Imagine getting paid to live on a luxury island, surrounded by books, with your feet dipped in the white sand. Sounds like a dream job, right? Well, the Maldives has the perfect offer for you then. But the only condition is that you have to stay barefoot almost all the time.
Alex McQueen, the Sales Manager of Ultimate Library, is seeking a passionate book lover, who is also adventurous and outgoing, to hire as a new recruit for a year-long contract of selling books on the remote island of Kunfunadhoo in the Indian Ocean. But the bookselling takes place barefoot since wearing shoes is banned on the beaches in the Maldives.
The contract starts from October and will require the new barefoot bookseller to run a bookshop daily and also do the accounting and stock management.
“The applicant will be there on their own, so they’re pretty much running the whole thing themselves,” said McQueen of Ultimate Library, which runs the bookshop with the Soneva Fushi resort and curates book collections for hotels, resorts, shops and private residences around the world.
On the island, interestingly, even reading a newspaper is frowned upon since it follows the strict ethos of no shoes, no news. Guests on the island, who are mostly wealthy, are encouraged to switch off from news and their electronic devices to reconnect with their roots.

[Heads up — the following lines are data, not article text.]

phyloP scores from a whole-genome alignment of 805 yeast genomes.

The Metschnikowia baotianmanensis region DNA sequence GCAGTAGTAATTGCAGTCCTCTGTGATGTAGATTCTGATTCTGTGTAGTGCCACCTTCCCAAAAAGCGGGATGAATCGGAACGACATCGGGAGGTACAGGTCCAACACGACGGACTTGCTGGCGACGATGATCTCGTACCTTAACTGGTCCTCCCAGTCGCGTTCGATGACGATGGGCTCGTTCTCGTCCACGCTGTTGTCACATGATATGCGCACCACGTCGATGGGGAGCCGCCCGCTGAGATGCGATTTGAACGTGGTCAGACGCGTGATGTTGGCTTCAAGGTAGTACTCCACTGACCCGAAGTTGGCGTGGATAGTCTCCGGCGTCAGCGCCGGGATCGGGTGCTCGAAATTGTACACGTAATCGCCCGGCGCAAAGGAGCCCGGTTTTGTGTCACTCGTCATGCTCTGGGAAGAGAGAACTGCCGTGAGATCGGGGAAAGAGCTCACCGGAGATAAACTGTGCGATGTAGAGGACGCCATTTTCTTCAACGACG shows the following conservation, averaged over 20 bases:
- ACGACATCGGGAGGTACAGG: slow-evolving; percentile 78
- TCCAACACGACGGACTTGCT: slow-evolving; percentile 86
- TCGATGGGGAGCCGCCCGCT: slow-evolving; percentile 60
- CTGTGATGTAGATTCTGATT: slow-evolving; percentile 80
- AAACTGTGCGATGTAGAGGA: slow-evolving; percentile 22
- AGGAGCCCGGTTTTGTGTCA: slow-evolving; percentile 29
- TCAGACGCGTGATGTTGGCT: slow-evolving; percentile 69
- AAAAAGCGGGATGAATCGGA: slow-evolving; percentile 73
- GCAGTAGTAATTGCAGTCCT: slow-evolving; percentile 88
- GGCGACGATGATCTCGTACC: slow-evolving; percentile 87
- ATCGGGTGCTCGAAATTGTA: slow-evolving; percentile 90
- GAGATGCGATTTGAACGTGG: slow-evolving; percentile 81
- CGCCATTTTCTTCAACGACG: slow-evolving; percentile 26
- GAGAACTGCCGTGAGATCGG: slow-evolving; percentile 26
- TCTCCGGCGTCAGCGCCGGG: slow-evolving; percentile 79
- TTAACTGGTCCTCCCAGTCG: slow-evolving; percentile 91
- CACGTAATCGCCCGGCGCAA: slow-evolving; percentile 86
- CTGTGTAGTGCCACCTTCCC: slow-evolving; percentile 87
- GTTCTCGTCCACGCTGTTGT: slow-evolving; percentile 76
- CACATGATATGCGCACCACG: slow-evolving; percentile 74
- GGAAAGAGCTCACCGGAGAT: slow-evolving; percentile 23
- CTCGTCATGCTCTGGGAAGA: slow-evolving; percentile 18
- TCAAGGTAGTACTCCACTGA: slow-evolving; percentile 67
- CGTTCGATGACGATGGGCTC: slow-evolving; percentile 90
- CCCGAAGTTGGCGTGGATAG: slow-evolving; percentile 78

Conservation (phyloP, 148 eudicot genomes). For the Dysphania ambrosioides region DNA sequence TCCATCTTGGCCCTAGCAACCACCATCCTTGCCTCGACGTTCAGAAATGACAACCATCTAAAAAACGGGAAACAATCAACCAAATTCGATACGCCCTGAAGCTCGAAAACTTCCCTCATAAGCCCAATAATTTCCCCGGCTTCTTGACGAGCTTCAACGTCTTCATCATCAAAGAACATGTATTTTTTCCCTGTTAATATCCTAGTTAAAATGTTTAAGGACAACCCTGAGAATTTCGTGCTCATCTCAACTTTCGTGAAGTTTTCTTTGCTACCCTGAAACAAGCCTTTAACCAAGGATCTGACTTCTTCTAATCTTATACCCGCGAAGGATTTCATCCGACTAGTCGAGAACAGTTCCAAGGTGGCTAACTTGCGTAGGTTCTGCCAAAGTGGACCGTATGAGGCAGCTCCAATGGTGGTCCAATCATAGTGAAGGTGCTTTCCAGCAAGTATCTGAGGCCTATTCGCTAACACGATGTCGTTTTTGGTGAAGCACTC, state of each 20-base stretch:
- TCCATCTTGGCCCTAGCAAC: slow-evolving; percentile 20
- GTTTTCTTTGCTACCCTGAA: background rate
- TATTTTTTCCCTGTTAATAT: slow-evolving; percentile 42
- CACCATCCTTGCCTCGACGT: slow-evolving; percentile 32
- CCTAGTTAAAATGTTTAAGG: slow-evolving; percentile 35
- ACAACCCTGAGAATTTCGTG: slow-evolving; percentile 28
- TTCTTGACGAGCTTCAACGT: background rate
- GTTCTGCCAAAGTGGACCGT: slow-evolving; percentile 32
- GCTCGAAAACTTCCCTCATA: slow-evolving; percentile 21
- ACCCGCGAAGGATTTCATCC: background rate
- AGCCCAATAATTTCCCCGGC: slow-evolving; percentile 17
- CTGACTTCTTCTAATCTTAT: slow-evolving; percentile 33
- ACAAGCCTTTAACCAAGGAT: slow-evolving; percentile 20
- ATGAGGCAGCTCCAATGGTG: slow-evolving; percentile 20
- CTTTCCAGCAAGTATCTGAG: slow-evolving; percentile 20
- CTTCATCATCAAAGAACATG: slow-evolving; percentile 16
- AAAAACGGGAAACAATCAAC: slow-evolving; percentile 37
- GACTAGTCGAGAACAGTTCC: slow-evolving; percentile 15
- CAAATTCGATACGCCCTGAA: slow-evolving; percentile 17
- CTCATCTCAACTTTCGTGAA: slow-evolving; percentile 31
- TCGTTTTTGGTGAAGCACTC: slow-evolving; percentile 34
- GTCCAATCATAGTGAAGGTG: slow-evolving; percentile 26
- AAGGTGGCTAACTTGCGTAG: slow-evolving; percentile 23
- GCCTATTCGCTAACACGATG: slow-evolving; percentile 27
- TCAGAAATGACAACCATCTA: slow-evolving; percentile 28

“The ethos of the island is: no shoes, no news. They encourage guests to reconnect with the ground,” McQueen told The Guardian.
He further said that the bookseller needs to be a self-starter who will be happy to introduce themselves to the holidaymakers on the island and provide them with personalised book recommendations. The new recruit, therefore, should ideally be someone with experience in bookselling or publishing.
Accommodation and meals will be provided for free to the successful candidate, along with access to gym, spa and watersports like diving. The staff has their own private beach. Their basic salary will be $750 a month but there is a scope of extra income collected as “service fees” through running book-related workshops or classes.
The biggest challenge for 27-year-old Georgie Polhill who recently finished a six-month contract as a bookseller was getting used to the slow-paced life. “If you tried to fight it too much and harry everyone on to get things done, you would absolutely burst a blood vessel,” she said.
The woman who is now starting a career in theatre said that she came back as a very different person, having learned an entirely new culture and made friends who will last for a lifetime.
After coming back, readjusting to wearing shoes again “definitely felt weird” at first to her, she said, as she was so unused to wearing anything around her toes and heels for a very long time.